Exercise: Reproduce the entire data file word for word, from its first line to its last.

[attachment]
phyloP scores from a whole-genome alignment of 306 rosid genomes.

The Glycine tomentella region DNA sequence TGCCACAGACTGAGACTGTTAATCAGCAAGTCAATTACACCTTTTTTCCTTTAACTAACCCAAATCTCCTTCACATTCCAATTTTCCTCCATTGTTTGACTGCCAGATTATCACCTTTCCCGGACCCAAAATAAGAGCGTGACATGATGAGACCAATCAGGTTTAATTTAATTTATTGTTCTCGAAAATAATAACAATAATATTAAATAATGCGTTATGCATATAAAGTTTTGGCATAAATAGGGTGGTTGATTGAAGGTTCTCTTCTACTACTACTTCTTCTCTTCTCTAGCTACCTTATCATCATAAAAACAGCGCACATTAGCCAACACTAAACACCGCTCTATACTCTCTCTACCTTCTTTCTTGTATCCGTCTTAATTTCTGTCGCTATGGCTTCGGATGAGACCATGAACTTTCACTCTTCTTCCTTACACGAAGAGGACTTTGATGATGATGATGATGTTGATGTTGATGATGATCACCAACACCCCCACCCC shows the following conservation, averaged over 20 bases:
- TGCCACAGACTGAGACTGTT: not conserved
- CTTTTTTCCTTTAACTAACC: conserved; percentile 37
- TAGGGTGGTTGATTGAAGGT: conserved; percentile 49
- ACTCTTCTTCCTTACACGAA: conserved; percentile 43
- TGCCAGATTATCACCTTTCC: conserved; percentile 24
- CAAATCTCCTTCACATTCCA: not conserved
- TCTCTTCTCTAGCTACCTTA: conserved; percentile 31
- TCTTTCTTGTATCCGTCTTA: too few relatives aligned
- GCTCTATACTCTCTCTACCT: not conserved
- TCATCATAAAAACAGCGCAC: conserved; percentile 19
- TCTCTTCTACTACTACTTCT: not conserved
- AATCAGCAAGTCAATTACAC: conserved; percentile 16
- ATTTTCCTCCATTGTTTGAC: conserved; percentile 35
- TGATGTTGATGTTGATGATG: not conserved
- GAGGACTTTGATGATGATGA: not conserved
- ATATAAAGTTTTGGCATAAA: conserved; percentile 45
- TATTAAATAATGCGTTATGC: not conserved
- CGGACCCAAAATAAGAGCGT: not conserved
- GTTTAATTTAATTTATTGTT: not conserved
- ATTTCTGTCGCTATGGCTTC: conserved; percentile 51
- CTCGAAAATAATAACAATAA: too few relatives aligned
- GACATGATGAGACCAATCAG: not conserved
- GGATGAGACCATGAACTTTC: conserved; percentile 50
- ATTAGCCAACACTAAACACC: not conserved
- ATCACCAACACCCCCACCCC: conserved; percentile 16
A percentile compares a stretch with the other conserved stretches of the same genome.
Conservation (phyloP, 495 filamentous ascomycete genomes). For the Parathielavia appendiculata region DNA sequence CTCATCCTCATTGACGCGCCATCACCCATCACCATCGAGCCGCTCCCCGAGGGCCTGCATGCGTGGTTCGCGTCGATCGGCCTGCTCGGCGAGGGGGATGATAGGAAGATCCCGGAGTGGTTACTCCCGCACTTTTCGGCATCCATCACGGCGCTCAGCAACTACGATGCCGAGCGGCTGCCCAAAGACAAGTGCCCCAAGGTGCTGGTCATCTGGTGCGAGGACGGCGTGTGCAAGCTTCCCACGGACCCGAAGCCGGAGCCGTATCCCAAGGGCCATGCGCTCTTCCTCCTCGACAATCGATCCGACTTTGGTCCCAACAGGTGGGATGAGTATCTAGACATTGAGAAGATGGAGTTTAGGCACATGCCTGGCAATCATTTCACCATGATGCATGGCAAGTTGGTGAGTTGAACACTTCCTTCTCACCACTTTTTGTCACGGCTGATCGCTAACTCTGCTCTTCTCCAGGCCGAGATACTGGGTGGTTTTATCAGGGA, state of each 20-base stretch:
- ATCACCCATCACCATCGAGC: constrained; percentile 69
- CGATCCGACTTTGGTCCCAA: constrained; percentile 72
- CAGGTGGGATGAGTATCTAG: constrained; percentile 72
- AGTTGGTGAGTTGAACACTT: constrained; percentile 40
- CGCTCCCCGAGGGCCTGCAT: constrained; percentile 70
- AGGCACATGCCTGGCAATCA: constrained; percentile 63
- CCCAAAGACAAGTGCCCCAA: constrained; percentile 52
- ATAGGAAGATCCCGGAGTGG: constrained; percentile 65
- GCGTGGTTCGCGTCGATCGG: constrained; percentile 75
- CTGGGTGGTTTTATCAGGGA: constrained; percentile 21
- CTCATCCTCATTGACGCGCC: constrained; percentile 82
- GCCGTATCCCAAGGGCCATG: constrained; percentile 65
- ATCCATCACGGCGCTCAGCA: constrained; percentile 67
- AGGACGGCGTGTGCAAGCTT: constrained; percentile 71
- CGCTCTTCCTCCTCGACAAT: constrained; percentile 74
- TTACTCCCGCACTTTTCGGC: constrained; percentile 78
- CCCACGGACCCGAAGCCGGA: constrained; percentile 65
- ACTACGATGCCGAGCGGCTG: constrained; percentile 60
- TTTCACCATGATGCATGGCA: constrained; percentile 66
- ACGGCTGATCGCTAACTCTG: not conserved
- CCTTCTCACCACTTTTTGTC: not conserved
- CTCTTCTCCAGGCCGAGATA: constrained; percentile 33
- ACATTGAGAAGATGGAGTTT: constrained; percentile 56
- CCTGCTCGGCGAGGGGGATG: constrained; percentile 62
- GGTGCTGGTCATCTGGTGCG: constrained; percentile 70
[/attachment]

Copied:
phyloP scores from a whole-genome alignment of 306 rosid genomes.

The Glycine tomentella region DNA sequence TGCCACAGACTGAGACTGTTAATCAGCAAGTCAATTACACCTTTTTTCCTTTAACTAACCCAAATCTCCTTCACATTCCAATTTTCCTCCATTGTTTGACTGCCAGATTATCACCTTTCCCGGACCCAAAATAAGAGCGTGACATGATGAGACCAATCAGGTTTAATTTAATTTATTGTTCTCGAAAATAATAACAATAATATTAAATAATGCGTTATGCATATAAAGTTTTGGCATAAATAGGGTGGTTGATTGAAGGTTCTCTTCTACTACTACTTCTTCTCTTCTCTAGCTACCTTATCATCATAAAAACAGCGCACATTAGCCAACACTAAACACCGCTCTATACTCTCTCTACCTTCTTTCTTGTATCCGTCTTAATTTCTGTCGCTATGGCTTCGGATGAGACCATGAACTTTCACTCTTCTTCCTTACACGAAGAGGACTTTGATGATGATGATGATGTTGATGTTGATGATGATCACCAACACCCCCACCCC shows the following conservation, averaged over 20 bases:
- TGCCACAGACTGAGACTGTT: not conserved
- CTTTTTTCCTTTAACTAACC: conserved; percentile 37
- TAGGGTGGTTGATTGAAGGT: conserved; percentile 49
- ACTCTTCTTCCTTACACGAA: conserved; percentile 43
- TGCCAGATTATCACCTTTCC: conserved; percentile 24
- CAAATCTCCTTCACATTCCA: not conserved
- TCTCTTCTCTAGCTACCTTA: conserved; percentile 31
- TCTTTCTTGTATCCGTCTTA: too few relatives aligned
- GCTCTATACTCTCTCTACCT: not conserved
- TCATCATAAAAACAGCGCAC: conserved; percentile 19
- TCTCTTCTACTACTACTTCT: not conserved
- AATCAGCAAGTCAATTACAC: conserved; percentile 16
- ATTTTCCTCCATTGTTTGAC: conserved; percentile 35
- TGATGTTGATGTTGATGATG: not conserved
- GAGGACTTTGATGATGATGA: not conserved
- ATATAAAGTTTTGGCATAAA: conserved; percentile 45
- TATTAAATAATGCGTTATGC: not conserved
- CGGACCCAAAATAAGAGCGT: not conserved
- GTTTAATTTAATTTATTGTT: not conserved
- ATTTCTGTCGCTATGGCTTC: conserved; percentile 51
- CTCGAAAATAATAACAATAA: too few relatives aligned
- GACATGATGAGACCAATCAG: not conserved
- GGATGAGACCATGAACTTTC: conserved; percentile 50
- ATTAGCCAACACTAAACACC: not conserved
- ATCACCAACACCCCCACCCC: conserved; percentile 16
A percentile compares a stretch with the other conserved stretches of the same genome.
Conservation (phyloP, 495 filamentous ascomycete genomes). For the Parathielavia appendiculata region DNA sequence CTCATCCTCATTGACGCGCCATCACCCATCACCATCGAGCCGCTCCCCGAGGGCCTGCATGCGTGGTTCGCGTCGATCGGCCTGCTCGGCGAGGGGGATGATAGGAAGATCCCGGAGTGGTTACTCCCGCACTTTTCGGCATCCATCACGGCGCTCAGCAACTACGATGCCGAGCGGCTGCCCAAAGACAAGTGCCCCAAGGTGCTGGTCATCTGGTGCGAGGACGGCGTGTGCAAGCTTCCCACGGACCCGAAGCCGGAGCCGTATCCCAAGGGCCATGCGCTCTTCCTCCTCGACAATCGATCCGACTTTGGTCCCAACAGGTGGGATGAGTATCTAGACATTGAGAAGATGGAGTTTAGGCACATGCCTGGCAATCATTTCACCATGATGCATGGCAAGTTGGTGAGTTGAACACTTCCTTCTCACCACTTTTTGTCACGGCTGATCGCTAACTCTGCTCTTCTCCAGGCCGAGATACTGGGTGGTTTTATCAGGGA, state of each 20-base stretch:
- ATCACCCATCACCATCGAGC: constrained; percentile 69
- CGATCCGACTTTGGTCCCAA: constrained; percentile 72
- CAGGTGGGATGAGTATCTAG: constrained; percentile 72
- AGTTGGTGAGTTGAACACTT: constrained; percentile 40
- CGCTCCCCGAGGGCCTGCAT: constrained; percentile 70
- AGGCACATGCCTGGCAATCA: constrained; percentile 63
- CCCAAAGACAAGTGCCCCAA: constrained; percentile 52
- ATAGGAAGATCCCGGAGTGG: constrained; percentile 65
- GCGTGGTTCGCGTCGATCGG: constrained; percentile 75
- CTGGGTGGTTTTATCAGGGA: constrained; percentile 21
- CTCATCCTCATTGACGCGCC: constrained; percentile 82
- GCCGTATCCCAAGGGCCATG: constrained; percentile 65
- ATCCATCACGGCGCTCAGCA: constrained; percentile 67
- AGGACGGCGTGTGCAAGCTT: constrained; percentile 71
- CGCTCTTCCTCCTCGACAAT: constrained; percentile 74
- TTACTCCCGCACTTTTCGGC: constrained; percentile 78
- CCCACGGACCCGAAGCCGGA: constrained; percentile 65
- ACTACGATGCCGAGCGGCTG: constrained; percentile 60
- TTTCACCATGATGCATGGCA: constrained; percentile 66
- ACGGCTGATCGCTAACTCTG: not conserved
- CCTTCTCACCACTTTTTGTC: not conserved
- CTCTTCTCCAGGCCGAGATA: constrained; percentile 33
- ACATTGAGAAGATGGAGTTT: constrained; percentile 56
- CCTGCTCGGCGAGGGGGATG: constrained; percentile 62
- GGTGCTGGTCATCTGGTGCG: constrained; percentile 70